Review #16: Saving the Gleeful Horse by K.J. Bishop

Posted by Nicky Drayden on Mar 27, 2010 in Reviews

Published by: Fantasy Magazine, March 22, 2010

PiñataPhoto by Peasap Creative Commons

The Story:

Molimus, a great giant so broad it takes four men’s shirts stitched together to clothe him, lives under a bridge collecting flotsam for trade. From his vantage, he witnesses the assassinations of marvelous, colorful animals, beaten to death by the sticks and swords of children. Molimus can’t believe how cruel these children are, taking pleasure in the kill, then plundering the prizes that tumble out of the animals’ carcasses — prizes like caramels and toy rings.

When Molimus finds a vibrant little horse that had somehow lived through a savage beating, he decides to nurture it back to health. Though it’s full of holes, the horse remains in good cheer, but beyond bandaging up the wounds, Molimus knows nothing of how to give life back to the horse. So he sets out to see the White Ma’at, an old, old woman who knows all and sees most.

The Craft: Character Arcs


In the first part of the story, Molimus’s character comes off as gentle and compassionate, yet spiteful. Despite his size and strength, his occupation is one of quiet and patience, sifting through the flotsam passing under his bridge for objects of value to barter. Molimus has a strong sense of morality, and feels strongly about the atrocities the children bring upon such magnificent creatures. He opens his heart up to one such creature, a horse struggling for survival, and takes it upon himself to nurse his Gleeful Horse back to health.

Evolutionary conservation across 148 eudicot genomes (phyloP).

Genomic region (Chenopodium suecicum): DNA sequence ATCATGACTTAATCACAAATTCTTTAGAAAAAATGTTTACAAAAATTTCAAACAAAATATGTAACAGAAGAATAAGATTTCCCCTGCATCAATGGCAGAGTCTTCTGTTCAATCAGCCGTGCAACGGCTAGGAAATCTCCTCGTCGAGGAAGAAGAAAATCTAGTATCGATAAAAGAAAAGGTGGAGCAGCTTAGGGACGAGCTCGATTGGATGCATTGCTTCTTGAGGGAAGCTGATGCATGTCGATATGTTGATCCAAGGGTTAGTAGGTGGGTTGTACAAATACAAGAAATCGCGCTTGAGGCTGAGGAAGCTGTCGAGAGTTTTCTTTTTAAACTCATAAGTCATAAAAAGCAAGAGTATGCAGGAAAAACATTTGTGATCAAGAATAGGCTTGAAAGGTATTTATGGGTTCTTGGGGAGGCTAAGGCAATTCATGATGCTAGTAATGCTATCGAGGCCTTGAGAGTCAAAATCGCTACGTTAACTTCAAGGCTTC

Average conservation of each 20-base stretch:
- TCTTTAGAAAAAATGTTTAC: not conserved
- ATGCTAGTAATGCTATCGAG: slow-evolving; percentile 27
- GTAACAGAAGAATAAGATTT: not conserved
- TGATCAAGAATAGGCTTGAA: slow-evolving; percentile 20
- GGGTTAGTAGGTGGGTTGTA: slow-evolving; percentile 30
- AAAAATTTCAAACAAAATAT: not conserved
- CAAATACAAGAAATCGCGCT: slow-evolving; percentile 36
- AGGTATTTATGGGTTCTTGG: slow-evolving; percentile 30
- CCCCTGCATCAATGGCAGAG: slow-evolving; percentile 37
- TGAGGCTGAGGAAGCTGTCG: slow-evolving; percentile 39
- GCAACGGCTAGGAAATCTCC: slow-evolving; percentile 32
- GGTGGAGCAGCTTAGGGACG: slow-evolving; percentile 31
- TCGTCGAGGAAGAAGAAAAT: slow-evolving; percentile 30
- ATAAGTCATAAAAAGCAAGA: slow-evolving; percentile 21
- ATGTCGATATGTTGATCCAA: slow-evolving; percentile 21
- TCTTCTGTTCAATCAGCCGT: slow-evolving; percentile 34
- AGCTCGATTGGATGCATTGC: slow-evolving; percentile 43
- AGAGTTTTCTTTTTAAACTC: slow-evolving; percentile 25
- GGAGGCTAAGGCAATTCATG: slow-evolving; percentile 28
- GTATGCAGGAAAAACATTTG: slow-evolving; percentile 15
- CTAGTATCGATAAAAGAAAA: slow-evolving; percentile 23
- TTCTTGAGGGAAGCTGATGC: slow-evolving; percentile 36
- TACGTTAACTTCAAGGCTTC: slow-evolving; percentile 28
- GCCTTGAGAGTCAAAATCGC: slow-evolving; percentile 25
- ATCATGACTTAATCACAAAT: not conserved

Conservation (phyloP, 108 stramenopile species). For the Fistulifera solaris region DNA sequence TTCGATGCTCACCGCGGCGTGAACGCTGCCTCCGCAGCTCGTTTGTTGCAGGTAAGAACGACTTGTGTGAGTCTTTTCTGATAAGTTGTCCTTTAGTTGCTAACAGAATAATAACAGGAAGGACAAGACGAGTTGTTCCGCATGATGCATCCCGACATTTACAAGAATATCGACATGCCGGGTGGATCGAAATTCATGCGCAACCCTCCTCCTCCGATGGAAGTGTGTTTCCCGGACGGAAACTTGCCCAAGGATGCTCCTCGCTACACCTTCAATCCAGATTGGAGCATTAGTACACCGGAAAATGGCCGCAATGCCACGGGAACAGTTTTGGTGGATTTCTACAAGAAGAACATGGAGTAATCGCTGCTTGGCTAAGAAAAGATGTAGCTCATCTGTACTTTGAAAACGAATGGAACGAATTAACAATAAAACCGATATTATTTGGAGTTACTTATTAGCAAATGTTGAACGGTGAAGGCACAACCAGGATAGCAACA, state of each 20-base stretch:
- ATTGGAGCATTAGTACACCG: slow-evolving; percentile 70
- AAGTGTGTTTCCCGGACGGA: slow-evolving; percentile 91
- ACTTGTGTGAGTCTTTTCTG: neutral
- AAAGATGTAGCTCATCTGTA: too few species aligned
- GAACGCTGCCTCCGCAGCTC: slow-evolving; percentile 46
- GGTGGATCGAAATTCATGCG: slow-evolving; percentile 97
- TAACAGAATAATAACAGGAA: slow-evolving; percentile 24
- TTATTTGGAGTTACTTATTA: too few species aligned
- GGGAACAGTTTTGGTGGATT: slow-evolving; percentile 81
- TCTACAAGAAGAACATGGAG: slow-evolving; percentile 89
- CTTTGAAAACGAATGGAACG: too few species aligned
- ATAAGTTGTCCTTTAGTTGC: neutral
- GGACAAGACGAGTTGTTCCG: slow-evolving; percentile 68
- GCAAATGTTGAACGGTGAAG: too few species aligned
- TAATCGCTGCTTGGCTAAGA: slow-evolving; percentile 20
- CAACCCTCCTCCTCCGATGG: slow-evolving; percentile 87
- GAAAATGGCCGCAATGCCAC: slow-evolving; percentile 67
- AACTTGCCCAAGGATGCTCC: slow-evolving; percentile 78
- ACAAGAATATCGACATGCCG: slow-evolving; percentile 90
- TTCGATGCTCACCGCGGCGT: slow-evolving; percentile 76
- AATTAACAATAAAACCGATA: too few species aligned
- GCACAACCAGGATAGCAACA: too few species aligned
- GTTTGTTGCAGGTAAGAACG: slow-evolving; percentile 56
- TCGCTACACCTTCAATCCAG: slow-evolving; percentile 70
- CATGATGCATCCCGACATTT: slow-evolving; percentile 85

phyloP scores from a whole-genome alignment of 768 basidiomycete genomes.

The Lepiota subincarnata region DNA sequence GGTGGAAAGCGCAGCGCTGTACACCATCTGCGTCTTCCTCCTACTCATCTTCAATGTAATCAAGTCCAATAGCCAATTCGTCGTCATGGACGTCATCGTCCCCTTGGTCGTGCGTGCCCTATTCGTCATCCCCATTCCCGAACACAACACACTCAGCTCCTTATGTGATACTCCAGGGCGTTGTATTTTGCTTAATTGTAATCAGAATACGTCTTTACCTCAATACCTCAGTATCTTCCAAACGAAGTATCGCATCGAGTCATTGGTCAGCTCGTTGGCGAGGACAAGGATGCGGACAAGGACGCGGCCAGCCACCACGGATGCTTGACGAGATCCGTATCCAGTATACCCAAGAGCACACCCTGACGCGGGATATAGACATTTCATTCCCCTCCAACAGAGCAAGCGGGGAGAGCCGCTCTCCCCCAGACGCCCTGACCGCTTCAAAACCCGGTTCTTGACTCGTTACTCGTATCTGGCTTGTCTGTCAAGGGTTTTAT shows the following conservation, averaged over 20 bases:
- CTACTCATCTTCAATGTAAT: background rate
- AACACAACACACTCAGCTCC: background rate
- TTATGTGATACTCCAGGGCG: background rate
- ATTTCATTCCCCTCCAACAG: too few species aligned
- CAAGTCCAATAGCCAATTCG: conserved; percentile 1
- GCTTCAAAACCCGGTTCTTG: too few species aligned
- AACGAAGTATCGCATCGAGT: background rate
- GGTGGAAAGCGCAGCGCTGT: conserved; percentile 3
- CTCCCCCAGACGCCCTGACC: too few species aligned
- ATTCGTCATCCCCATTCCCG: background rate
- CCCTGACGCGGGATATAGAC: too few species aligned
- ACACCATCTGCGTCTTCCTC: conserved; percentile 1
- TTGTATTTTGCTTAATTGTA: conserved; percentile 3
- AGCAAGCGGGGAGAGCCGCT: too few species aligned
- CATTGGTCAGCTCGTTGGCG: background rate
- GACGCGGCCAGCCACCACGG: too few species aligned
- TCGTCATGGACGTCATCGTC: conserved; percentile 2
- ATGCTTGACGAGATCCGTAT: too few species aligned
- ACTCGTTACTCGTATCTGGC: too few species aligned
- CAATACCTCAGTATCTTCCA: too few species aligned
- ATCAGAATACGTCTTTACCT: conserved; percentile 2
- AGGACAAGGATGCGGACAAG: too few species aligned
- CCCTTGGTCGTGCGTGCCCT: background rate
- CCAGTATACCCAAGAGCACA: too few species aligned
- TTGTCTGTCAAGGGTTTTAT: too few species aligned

Molimus’s compassion and spite are shown again later in the story when he visits the White Ma’at. Even though she tells Molimus that the children are not to blame, for they do not see the animals as living as they do, Molimus hangs on to his hatred of the children for their vile acts. However, he’s sensitive enough to realize that something is troubling the White Ma’at, and he knows that she must be tired of the prison she finds herself in, trapped in her home by Prince November. Molimus feels for her, and he wants to save the Gleeful Horse, so he makes a deal with the White Ma’at that will help them both.

Molimus is tasked with filling the Gleeful Horse with treasure to restore its life, but the White Ma’at tells him that it’s not the trinkets that spill from the treasure animals’ wounds that he must find. He needs to collect starlike pieces, which are only found in living things, most abundantly in children. Molimus, who’s been full of compassion and virtue up until now, starts to feel something else — shame. The shame, now tangible in Molimus’s throat, gets coughed up, and once he’s rid of it, he’s able to go on his journey. He steals life from children and splits it between the White Ma’at so she can build power to escape Prince November, and his Gleeful Horse which devours the life quickly, requiring Molimus to harvest more and more.

While Molimus’s intentions are good, he goes from a gentle giant to a monster, and in the grand pursuit of saving one life, he’s forced to take the lives of countless others. Maybe Molimus beleived deep down that the children were innocent of their cruelty. Maybe that’s why he had felt qualms about the deal he made with the White Ma’at. The possiblities are fun to think about, and I like that the truth is not explicity spelled out. I enjoyed sharing Molimus’s journey with him, though I’m grateful I could do so without sharing his fate.

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